Dark voices that told him to kill

JENNY MORRISON told the friend who gave her a lift to the hostel she would take a bus back to work, or a taxi if her patient Anthony Joseph agreed to return to the hospital with her.

Within 30 minutes the compassionate and respected social worker was dead, stabbed 127 times by a man who said God had told him to kill her.

Ms Morrison, 51, had dedicated the last 10 years of her life to helping the mentally ill. But when Joseph, a paranoid schizophrenic, stepped into the interview room of the hostel, he did not see that friendly middle- aged woman. He saw a fascist terrorist bent on torturing him.

As she tried to coax him into returning voluntarily to Springfield Psychiatric Hospital, Joseph said he needed the toilet, walked out and into the kitchen. There he picked up a large knife. Quietly, he stepped back in, loomed over her chair and began plunging the knife into her neck and back. Ms Morrison screamed, but Joseph thrust the blade into her again and again, slicing more than 30 times into her hands and arms as she tried to fend him off.

Another social worker, Toyin Akande, ran to the doorway but Joseph barely paused, glancing at her stone-faced, then returning to his bloody task. Ms Akande ran, shouting for help.

The knife blade snapped with the ferocity of his attack. Blood-soaked and silent, Joseph walked to the kitchen again, picked up a knife with a six-inch blade and came back. One resident, Ian Stewart, grabbed a large kitchen knife too, to defend himself. Nobody dared try to drag Joseph off. Other residents scattered. Some froze in helpless fear as he began to stab Ms Morrison. Eventually, he stopped and walked away. Ms Morrison managed to crawl into the corridor. "I'm dying," she murmured and passed out.

Minutes later police entered the large Victorian hostel in Thurleigh, Balham, and followed a trail of blood to Joseph's room. He submitted quietly, almost emotionless as he was handcuffed. In the police car he said to an officer: "Dad, God told me to stab her." Later, he told his solicitor he was "Jesus Christ in the human form of Anthony Joseph".

Nearly six months earlier, Jenny Morrison, the passionate advocate for the mentally ill in the community, had helped him transfer to the hostel.

Joseph, the son of Indian-born mechanic Roy and his Italian wife Maria had grown up in South London. Shy and quiet during his years at a Roman Catholic school, he failed to gain many qualifications but was good at sport. As a teenager he turned to cannabis and ecstasy. His parents began to see his personality change. At 24, he was admitted to the Maudsley Psychiatric Hospital, in South London, after he threatened to throw himself in front of a train.

Later, released to his parents'home he was plagued by delusions of pursuit by the fascist group, Combat 18. In early 1998, in an argument over money, he held a kitchen knife at his mother's throat.

He was admitted to Springfield but by the June he had apparently recovered so well he was considered eligible for a halfway house. No official risk assessment was done to find how much of a danger he was. At the pounds 5-a-week hostel, the 13 residents helped with cooking and cleaning and they could come and go as they pleased. Joseph disliked most of the others, and withdrew from the little community, believing himself to be perfectly well. He tried and failed to get a council flat.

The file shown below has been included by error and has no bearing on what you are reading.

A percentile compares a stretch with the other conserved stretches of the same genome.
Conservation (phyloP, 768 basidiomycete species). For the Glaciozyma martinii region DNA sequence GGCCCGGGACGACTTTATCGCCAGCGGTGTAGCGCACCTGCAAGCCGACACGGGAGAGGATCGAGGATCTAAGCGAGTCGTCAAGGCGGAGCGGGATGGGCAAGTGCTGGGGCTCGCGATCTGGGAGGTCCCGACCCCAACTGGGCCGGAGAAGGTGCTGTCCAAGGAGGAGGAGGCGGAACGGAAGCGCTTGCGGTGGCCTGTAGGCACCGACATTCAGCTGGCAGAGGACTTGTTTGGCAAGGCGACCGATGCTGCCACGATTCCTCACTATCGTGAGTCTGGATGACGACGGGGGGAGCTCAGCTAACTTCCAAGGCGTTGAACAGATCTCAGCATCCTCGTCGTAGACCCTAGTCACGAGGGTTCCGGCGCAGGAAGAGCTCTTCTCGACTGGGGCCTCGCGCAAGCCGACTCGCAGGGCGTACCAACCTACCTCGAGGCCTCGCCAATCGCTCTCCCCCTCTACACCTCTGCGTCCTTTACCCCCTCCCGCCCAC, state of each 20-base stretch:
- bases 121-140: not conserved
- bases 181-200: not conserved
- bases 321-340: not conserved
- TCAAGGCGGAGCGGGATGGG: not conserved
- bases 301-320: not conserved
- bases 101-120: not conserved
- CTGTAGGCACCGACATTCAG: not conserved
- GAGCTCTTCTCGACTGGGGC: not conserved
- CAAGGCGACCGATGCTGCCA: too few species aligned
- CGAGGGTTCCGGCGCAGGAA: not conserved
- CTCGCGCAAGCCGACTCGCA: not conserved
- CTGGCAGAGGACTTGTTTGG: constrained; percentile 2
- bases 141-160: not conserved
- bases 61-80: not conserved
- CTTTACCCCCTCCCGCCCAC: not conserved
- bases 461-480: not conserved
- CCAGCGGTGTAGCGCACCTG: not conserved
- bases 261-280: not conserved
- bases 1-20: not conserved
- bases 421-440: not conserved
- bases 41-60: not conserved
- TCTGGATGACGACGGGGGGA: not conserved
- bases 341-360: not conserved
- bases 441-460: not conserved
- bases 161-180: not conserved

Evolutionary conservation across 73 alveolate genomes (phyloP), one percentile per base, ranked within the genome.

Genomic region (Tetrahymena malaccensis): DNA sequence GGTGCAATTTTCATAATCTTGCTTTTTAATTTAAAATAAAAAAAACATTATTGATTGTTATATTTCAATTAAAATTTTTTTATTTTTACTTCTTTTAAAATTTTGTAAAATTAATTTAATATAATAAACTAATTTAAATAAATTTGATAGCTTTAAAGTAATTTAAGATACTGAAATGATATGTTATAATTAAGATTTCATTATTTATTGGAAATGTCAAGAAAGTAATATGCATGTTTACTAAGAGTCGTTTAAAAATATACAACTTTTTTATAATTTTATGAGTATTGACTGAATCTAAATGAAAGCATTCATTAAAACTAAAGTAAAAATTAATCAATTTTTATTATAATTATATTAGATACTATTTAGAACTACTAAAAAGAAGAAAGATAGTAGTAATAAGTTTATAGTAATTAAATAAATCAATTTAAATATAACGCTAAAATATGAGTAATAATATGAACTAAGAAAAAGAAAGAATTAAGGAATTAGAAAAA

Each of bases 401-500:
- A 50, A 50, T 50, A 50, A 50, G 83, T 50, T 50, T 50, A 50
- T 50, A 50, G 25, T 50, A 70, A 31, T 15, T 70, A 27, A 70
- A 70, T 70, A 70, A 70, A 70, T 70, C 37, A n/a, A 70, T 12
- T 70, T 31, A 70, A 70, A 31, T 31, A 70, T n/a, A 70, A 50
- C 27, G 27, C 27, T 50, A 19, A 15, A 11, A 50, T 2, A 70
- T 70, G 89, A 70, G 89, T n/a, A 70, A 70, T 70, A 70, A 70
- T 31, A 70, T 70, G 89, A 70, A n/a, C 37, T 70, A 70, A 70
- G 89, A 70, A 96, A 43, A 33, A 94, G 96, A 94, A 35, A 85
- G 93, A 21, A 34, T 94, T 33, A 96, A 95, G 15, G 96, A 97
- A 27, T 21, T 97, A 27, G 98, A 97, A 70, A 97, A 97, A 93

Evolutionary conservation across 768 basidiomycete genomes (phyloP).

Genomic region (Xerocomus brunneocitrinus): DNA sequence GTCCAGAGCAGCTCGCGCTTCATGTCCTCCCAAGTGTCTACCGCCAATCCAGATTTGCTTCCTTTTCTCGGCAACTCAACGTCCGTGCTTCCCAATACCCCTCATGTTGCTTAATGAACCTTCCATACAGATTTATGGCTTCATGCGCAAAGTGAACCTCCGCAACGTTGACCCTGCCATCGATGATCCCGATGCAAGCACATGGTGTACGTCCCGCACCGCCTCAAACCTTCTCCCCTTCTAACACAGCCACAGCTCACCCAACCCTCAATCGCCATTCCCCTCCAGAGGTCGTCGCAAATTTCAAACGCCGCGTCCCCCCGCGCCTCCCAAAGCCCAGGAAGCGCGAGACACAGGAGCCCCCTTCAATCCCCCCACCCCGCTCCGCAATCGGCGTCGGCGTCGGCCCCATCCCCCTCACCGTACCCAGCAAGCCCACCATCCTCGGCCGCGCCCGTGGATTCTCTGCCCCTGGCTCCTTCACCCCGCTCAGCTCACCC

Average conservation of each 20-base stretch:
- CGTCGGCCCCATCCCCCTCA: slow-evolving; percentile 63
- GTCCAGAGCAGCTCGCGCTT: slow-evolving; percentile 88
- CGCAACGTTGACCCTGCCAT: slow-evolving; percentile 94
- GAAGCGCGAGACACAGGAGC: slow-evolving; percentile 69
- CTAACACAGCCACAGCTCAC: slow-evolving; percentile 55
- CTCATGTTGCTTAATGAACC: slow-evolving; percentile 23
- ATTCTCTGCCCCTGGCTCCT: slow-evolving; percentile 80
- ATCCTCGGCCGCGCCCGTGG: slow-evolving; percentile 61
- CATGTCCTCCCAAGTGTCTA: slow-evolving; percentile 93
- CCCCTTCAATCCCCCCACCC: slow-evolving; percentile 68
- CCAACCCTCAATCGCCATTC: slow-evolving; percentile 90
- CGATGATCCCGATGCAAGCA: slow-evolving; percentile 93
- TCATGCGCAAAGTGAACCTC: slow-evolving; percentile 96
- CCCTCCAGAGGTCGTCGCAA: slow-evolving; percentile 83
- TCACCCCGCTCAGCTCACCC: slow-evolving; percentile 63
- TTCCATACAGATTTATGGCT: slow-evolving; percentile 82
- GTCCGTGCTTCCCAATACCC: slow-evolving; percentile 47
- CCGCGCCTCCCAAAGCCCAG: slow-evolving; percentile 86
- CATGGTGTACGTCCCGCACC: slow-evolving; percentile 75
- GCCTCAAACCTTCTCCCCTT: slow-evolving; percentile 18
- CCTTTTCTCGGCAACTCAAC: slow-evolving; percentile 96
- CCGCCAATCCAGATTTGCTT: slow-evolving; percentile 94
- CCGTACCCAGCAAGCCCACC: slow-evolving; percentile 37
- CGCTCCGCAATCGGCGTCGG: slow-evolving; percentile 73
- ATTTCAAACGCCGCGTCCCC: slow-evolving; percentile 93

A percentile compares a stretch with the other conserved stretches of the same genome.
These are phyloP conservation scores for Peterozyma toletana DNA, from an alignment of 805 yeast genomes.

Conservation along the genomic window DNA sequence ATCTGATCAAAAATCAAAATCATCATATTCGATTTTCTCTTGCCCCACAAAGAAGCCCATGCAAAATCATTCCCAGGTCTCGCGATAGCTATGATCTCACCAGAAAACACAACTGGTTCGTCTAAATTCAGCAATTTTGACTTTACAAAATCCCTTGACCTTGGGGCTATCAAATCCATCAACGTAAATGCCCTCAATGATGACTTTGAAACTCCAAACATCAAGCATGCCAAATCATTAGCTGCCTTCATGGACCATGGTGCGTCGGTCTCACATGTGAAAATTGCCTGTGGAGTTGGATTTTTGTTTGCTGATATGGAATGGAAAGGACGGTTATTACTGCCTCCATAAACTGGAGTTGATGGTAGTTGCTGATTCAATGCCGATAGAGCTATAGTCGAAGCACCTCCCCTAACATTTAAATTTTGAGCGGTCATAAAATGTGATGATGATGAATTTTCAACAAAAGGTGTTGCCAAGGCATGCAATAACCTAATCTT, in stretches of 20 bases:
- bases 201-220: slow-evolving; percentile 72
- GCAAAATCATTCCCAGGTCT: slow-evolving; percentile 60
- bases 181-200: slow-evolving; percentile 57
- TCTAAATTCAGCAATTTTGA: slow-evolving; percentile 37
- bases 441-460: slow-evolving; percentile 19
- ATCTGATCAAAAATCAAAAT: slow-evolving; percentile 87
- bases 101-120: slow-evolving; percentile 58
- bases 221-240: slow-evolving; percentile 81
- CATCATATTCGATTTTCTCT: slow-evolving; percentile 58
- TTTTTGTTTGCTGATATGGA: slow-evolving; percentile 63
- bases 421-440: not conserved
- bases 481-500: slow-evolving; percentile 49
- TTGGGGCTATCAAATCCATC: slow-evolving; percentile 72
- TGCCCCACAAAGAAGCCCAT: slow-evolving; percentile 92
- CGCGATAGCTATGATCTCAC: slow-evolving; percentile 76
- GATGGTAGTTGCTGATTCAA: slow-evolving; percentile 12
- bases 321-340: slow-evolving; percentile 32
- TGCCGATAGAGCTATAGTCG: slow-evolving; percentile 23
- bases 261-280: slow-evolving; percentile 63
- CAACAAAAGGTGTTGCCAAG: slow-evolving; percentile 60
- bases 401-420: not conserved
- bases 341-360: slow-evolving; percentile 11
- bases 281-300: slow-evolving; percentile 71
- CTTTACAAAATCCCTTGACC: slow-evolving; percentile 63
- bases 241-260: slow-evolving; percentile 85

By the end of July - four months before the killing - he stopped taking his medication, boasting to other residents that he was selling the pills to clubbers. He spent the money on drink, crack cocaine, heroin and ecstacy. Joseph became abusive. Dishevelled and distant, he stopped attending community meetings and withdrew to his room where he was consumed with his dark thoughts, and controlled by the voices in his head.

In September he believed he had been visited by God and his own "Christ family". He rejected his own family, believing them to be foster parents, and invented his own Christ wife and 14 children, who walked the earth in human form.

The Old Bailey was told Joseph genuinely believed that "mother and father God" had ordered him to kill Ms Morrison in a vision. He told psychiatrists he argued with the celestial spectres, but they convinced him it was the right thing to do.

Dr Henry Kenned said he talked about Star Wars games where he and members of his "Christ family" killed thousands of humans.

Joseph also became convinced Ms Morrison was a member of the racist, terrorist group Combat 18, sent to take him back to hospital where she would talk to him in a fictitious chair. In early November, the young man told his keyworker he was not taking his medication and warned another that Ms Morrison would be "brave" to come and see him. The hostel, concerned by his abusive behaviour and their "powerless" to force him to take his medication, contacted her.

On November 23, 1998, Ms Morrison arrived at the hostel to try to coax him back to hospital. Her car in the garage for repairs, she accepted a lift and turned up early, and alone.

Now Ms Morrison's family mourn her and Joseph is looking ahead to an indefinite time inside Broadmoor Psychiatric Hospital. Two months ago, after a survey revealed that a quarter of social care staff had been assaulted in the past year, the Health Minister John Hutton promised to tackle the "unacceptable level" of violence. A Government summit on the subject is planned for Autumn.

Guidelines are proposed to ensure risk assessments are done, and further investment has been promised for medium-secure units, better drugs and secure beds. There are proposals for compulsory community treatment orders, where patients who refuse medication would be re-admitted to hospital. For the families of Jennifer Morrison and Anthony Joseph these measures are too late.

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